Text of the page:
How to Sponsor Family for Employment-Based Green Cards

How to Sponsor Family for Employment-Based Green Cards

There are various paths to becoming a lawful permanent resident (green card holder) in the United States. From securing work visas to petitioning for marriage-based green cards, there are numerous benefits to obtaining a green card or lawful permanent resident (LPR) card in the U.S., such as the ability to:

  • Enter and exit the U.S. freely
  • Live and work permanently in the U.S.
  • Apply for government benefits or welfare
  • Apply for business and commercial licenses
  • Apply for federal student loans and attend U.S. universities
  • The opportunity to sponsor family members for U.S. immigration
  • Apply for U.S. citizenship after 5 years as a green card holder (or 3 years for green card holders married to a U.S. citizen)

In addition to sponsoring family members for family-based green cards, U.S. employers can also file petitions to sponsor blood relatives for employment-based green cards. While this can be an effective way for immigrants to reunite with family in the U.S., this process can be tricky to complete successfully.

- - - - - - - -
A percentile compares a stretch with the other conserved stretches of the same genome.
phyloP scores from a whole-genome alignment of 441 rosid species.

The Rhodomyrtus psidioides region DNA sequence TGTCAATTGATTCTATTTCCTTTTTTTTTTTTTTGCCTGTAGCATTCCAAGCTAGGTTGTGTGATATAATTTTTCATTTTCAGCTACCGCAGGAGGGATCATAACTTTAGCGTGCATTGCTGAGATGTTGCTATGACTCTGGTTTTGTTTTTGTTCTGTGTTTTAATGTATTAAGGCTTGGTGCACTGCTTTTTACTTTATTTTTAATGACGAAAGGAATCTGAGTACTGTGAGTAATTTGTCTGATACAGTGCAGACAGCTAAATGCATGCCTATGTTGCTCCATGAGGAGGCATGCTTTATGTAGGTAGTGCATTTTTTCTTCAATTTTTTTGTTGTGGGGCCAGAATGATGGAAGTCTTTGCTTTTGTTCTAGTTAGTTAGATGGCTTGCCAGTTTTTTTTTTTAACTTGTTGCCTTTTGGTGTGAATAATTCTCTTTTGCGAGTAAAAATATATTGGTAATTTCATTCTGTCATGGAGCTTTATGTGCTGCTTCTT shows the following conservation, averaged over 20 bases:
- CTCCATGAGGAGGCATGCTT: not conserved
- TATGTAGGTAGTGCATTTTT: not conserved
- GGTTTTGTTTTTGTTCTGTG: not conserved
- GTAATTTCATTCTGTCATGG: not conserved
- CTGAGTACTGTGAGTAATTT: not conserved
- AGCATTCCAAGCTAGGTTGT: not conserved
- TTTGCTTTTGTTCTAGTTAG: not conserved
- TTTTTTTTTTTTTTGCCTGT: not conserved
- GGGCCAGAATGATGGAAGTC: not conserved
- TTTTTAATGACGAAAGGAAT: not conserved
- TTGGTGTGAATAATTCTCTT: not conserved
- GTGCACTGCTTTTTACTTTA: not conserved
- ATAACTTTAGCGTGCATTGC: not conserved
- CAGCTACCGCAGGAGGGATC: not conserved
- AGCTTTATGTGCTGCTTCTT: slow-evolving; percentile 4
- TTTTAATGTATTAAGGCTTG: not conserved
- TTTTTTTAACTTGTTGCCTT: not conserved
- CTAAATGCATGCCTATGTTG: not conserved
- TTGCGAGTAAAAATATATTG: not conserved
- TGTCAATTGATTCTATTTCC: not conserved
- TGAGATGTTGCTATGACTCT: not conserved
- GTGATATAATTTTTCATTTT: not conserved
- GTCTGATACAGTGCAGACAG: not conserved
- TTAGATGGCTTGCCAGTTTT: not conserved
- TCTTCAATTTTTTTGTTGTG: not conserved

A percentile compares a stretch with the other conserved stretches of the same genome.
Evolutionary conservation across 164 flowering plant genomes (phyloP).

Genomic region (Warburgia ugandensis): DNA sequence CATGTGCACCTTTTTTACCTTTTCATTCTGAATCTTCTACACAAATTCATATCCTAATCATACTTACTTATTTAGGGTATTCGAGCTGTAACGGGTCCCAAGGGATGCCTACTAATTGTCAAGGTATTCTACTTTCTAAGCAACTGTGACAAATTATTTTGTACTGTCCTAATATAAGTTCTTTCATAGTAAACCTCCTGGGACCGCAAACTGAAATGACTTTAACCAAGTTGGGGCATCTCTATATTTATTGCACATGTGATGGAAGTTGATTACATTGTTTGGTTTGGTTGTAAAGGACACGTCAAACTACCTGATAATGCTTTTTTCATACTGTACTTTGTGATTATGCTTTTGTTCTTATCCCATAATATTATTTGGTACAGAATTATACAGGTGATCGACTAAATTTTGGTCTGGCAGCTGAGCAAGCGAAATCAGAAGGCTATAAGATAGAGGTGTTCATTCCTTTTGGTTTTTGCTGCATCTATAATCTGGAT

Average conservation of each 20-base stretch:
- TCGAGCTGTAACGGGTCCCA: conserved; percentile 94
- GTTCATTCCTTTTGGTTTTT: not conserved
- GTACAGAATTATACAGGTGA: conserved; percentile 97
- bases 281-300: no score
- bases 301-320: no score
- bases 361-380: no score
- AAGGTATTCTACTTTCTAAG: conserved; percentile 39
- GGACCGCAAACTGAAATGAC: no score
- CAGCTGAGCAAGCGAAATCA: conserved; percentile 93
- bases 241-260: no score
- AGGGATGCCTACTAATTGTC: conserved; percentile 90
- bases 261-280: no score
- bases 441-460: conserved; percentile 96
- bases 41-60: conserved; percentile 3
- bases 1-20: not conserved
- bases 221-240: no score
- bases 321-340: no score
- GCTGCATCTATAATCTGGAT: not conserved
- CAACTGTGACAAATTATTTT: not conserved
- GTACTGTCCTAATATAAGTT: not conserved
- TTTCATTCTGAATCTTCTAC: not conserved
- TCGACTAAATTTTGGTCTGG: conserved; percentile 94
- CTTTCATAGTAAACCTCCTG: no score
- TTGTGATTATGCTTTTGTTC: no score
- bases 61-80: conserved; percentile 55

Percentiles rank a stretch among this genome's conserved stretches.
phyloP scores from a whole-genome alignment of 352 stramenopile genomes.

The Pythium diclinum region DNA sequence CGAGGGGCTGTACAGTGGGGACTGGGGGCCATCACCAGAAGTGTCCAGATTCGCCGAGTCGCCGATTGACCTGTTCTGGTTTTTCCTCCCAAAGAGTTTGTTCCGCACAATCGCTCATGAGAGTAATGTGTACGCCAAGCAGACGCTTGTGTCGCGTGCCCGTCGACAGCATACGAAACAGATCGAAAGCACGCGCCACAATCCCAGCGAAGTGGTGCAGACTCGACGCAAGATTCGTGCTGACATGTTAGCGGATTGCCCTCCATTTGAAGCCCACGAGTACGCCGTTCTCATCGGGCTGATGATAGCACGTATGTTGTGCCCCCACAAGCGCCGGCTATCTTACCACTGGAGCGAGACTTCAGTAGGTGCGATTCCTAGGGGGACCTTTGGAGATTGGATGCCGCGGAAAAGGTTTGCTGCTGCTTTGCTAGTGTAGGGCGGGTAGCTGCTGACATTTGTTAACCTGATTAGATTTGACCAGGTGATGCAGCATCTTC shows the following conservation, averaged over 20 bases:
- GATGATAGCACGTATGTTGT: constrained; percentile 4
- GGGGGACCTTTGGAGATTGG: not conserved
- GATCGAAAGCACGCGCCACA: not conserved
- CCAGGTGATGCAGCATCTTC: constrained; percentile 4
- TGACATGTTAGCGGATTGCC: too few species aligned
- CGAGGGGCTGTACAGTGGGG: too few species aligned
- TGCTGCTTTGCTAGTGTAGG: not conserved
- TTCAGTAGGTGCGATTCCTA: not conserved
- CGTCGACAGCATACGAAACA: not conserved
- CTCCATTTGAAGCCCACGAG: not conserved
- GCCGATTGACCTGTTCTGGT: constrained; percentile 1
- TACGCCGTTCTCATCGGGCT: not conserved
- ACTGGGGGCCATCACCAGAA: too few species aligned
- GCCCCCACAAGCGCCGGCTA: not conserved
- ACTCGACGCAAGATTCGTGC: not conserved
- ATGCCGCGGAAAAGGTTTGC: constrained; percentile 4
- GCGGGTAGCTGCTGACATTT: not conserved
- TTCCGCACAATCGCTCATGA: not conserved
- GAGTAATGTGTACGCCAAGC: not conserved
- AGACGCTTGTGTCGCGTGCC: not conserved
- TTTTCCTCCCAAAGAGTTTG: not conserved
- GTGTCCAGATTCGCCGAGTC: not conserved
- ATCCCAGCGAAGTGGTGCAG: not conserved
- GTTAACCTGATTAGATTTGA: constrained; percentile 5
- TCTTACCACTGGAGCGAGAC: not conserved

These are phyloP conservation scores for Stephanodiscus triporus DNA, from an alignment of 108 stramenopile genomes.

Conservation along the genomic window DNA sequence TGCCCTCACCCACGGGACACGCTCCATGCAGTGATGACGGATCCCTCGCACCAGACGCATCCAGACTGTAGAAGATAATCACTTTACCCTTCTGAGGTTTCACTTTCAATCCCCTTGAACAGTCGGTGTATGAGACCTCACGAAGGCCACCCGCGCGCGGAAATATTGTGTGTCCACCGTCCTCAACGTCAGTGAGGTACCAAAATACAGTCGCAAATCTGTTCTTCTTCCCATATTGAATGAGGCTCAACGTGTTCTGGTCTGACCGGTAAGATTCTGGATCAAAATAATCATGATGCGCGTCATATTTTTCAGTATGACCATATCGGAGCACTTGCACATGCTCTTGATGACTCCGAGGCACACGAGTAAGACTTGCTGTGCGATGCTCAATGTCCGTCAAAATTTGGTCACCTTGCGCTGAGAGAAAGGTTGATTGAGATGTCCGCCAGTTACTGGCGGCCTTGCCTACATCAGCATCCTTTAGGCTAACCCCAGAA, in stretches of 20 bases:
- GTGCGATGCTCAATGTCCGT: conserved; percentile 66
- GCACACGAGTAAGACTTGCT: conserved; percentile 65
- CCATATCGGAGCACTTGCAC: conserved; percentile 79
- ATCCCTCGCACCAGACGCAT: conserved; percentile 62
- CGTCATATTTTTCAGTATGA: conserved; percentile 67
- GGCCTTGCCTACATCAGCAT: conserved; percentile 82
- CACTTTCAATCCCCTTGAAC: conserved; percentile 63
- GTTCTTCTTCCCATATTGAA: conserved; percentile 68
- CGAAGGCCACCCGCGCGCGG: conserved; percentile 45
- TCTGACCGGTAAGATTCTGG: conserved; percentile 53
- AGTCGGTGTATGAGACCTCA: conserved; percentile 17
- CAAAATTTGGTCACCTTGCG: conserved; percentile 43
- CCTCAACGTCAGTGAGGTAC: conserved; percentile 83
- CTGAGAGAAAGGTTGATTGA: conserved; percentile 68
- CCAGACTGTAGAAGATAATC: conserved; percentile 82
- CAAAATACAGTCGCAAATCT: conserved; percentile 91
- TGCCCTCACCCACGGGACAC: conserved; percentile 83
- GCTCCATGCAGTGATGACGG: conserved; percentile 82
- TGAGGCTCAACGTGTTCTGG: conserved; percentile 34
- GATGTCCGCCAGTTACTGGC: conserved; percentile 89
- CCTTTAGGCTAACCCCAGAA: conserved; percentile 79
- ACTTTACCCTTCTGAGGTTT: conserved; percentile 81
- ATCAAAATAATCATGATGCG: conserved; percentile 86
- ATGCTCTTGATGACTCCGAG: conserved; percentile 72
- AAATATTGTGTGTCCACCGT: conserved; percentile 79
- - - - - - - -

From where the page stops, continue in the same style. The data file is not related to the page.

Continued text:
Keep reading to learn about the eligibility requirements for sponsorship and what steps immigrants can take to sponsor family members for lawful employment-based U.S. residence.

Challenges of Sponsoring Family for Employment-Based Green Cards

A primary obstacle to sponsoring family members for employment-based green cards is the need to support the legitimacy of your petition with sufficient evidence. In other words, employers must demonstrate to the U.S. Department of Labor that they aren’t abusing or taking advantage of the legal system by sponsoring family members for employment-based green cards rather than family-based green cards, as the latter is generally more time-consuming and restrictive.

This is largely because employment-based green cards have fewer limitations and can be obtained faster than family-based green cards, prompting U.S. officials to take precautions to ensure that sponsors aren’t simply trying to evade overcrowded application processes and restrictions.

Which Family Members Are Eligible for Employment-Based Sponsorship?

As mentioned above, sponsoring family members for employment-based immigration is typically less restrictive than sponsoring a relative for a family-based green card. This is partly because employment-based sponsorship extends to a broader range of family members and includes any familial relationship through blood, marriage, or adoption, such as:

  • Parents
  • Siblings
  • Spouses
  • Children
  • In-laws
  • Stepparents
  • Stepchildren
  • Half-siblings
  • Cousins of any degree
  • Partners in same-sex marriages

PERM Labor Certification Process

After filing a petition to sponsor a family member’s employment-based immigration, the U.S. Department of Labor (DOL) will review the application to determine if it was made in good faith, or without fraudulent intentions. For the application to be accepted, all of the following criteria must be met:

  • The job is legitimate;